Deputies warn drivers about bears and deer crossing I-26

POSTED: 5:58 PM Nov 08 2012   UPDATED: 5:33 PM Nov 08 2012
UNICOI COUNTY, Tenn. -

There's a warning for drivers after two bears were hit on Interstate 26 in Unicoi County.

The Tennessee Wildlife Resources Agency says it's not uncommon during the fall for wildlife to be on the move, and the reason bears and deer are traveling right now is to prepare for winter.

It's a beautiful view on I-26 -- the mountains and the last glimpse of fall. But in Unicoi County there have been some problems lately. "We've been having a lot of deer and bears getting run over the past couple of days," said Matthew McNally with the Unicoi County Sheriff's Department.

That's why deputies are warning drivers to keep a close eye out. Wildlife officer Matt Cameron with the Tennessee Wildlife Resources Agency says breeding season is at its peak right now through December.

But that's only one reason why animals are on the move: "Right now the bears are feeding up for winter," Cameron explained.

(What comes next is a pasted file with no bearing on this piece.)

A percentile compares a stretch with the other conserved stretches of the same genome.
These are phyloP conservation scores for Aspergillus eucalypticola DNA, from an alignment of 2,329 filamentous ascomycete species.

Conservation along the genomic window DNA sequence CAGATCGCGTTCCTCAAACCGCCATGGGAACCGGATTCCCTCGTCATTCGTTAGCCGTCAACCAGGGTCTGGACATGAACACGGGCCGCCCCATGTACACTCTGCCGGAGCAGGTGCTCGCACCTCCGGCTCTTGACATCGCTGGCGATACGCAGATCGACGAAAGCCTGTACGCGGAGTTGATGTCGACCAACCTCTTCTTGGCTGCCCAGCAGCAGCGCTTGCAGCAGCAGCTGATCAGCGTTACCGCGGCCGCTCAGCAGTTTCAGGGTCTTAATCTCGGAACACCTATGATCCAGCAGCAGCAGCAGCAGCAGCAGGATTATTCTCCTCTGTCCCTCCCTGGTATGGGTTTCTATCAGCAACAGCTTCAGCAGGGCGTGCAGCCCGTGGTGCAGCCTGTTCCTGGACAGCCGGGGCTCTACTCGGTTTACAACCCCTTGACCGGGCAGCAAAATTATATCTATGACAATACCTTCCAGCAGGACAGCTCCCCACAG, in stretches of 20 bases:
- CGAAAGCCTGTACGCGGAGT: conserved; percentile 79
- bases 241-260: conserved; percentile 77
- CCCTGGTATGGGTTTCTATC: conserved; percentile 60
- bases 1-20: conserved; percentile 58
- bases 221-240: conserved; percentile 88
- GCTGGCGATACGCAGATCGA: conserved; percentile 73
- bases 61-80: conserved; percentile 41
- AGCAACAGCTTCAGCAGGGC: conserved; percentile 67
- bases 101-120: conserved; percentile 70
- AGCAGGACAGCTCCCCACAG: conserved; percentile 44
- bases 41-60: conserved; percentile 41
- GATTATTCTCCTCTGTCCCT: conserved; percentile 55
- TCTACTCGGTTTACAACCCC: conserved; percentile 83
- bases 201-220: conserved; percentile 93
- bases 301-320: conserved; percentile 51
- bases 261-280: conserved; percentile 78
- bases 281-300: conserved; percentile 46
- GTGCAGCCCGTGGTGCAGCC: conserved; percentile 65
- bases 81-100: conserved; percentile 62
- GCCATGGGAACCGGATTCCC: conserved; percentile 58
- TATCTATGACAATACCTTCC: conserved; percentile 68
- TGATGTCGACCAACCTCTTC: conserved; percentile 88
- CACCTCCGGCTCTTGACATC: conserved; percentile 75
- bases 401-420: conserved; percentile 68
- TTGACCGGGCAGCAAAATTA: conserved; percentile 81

The stretch between Exit 40 to 43, even up to the state line, is where most accidents are being reported and News 5 learned it's because it's a natural corridor for wildlife to travel.

The most dangerous time of day for drivers is at dawn and dusk. "Deer or bears are going to be bedded up during the daytime. They're going to come out just before dark," added Cameron.

The best advice is to slow down and not swerve into other lanes. But if you do manage to hit wildlife, you are required to report it. "I would advise you to pull over, call 911, and don't get out of the vehicle, especially if it's a bear. It could be mad and could attack you," said McNally.

Hitting a deer is an all-too-familiar story for Mondon Smith, and it was a very expensive lesson learned. "There's a chance you can lose control of the car and you can cause other damage to cars. So I guess that must be what's encouraging me to keep a vigorous eye out," he said.

News 5 did some digging and learned that in both Tennessee and Virginia if you hit a deer or bear and report it, the law says you can take the carcass home.